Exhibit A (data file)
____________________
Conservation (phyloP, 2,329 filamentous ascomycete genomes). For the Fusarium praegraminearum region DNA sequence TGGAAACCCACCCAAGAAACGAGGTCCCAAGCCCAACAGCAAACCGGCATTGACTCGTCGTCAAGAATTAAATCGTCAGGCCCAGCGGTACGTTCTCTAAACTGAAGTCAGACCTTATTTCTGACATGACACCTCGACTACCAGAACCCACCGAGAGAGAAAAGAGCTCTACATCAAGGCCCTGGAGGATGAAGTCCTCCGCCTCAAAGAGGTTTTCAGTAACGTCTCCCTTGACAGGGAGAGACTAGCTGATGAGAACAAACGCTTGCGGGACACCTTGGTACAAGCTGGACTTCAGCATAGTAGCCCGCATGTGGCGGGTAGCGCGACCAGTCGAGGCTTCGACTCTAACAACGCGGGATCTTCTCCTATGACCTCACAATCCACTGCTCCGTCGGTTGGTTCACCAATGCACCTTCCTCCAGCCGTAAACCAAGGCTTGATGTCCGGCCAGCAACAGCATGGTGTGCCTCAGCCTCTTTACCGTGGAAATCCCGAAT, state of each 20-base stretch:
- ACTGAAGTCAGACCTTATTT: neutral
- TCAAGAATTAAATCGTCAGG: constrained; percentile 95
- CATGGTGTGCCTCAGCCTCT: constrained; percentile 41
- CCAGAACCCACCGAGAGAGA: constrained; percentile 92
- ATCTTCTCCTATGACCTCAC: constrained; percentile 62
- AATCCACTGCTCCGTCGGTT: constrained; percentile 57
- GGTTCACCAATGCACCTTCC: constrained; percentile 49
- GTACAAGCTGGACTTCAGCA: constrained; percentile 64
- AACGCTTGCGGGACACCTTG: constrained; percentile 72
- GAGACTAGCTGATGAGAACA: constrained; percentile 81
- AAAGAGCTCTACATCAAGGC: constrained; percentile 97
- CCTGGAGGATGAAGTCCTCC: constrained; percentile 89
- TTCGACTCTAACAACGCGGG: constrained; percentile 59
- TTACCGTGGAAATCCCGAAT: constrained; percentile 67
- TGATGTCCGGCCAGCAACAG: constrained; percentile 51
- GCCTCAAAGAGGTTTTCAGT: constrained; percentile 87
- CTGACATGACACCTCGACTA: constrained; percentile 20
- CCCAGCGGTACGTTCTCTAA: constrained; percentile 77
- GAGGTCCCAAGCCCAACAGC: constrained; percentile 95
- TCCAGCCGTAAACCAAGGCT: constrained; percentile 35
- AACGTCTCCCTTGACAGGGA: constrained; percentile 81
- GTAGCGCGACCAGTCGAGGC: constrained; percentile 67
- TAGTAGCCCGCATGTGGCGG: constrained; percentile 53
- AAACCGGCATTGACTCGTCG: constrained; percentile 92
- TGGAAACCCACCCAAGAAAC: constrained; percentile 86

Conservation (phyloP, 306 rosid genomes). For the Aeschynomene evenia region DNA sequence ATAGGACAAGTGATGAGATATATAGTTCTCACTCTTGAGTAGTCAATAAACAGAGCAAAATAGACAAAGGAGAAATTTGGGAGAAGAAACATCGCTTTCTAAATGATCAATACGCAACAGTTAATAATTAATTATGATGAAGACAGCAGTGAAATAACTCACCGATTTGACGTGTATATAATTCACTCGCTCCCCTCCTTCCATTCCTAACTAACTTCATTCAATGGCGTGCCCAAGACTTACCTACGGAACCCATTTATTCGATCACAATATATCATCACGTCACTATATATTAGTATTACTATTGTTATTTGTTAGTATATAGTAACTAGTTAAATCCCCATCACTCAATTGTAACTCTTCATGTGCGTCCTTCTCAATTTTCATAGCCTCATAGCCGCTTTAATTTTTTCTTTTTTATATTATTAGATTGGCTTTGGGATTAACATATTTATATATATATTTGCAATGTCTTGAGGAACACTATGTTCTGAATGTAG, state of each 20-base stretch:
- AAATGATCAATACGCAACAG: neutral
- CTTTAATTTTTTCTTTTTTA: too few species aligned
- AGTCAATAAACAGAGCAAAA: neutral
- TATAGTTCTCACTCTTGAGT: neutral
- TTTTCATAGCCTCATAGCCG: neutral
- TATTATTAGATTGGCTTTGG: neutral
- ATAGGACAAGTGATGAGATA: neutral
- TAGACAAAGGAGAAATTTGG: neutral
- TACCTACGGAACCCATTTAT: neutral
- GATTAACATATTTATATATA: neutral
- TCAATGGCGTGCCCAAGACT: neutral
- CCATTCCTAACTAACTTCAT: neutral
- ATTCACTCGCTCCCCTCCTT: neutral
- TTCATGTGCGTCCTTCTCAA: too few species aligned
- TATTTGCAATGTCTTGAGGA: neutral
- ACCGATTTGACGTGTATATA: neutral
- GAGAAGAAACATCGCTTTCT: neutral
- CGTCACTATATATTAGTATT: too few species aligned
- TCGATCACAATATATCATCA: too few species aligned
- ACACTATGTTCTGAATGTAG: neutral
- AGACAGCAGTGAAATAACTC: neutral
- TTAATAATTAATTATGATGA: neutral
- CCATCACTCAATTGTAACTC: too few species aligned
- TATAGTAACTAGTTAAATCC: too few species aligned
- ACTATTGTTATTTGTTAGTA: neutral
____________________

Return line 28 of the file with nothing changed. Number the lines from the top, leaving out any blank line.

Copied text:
- AAATGATCAATACGCAACAG: neutral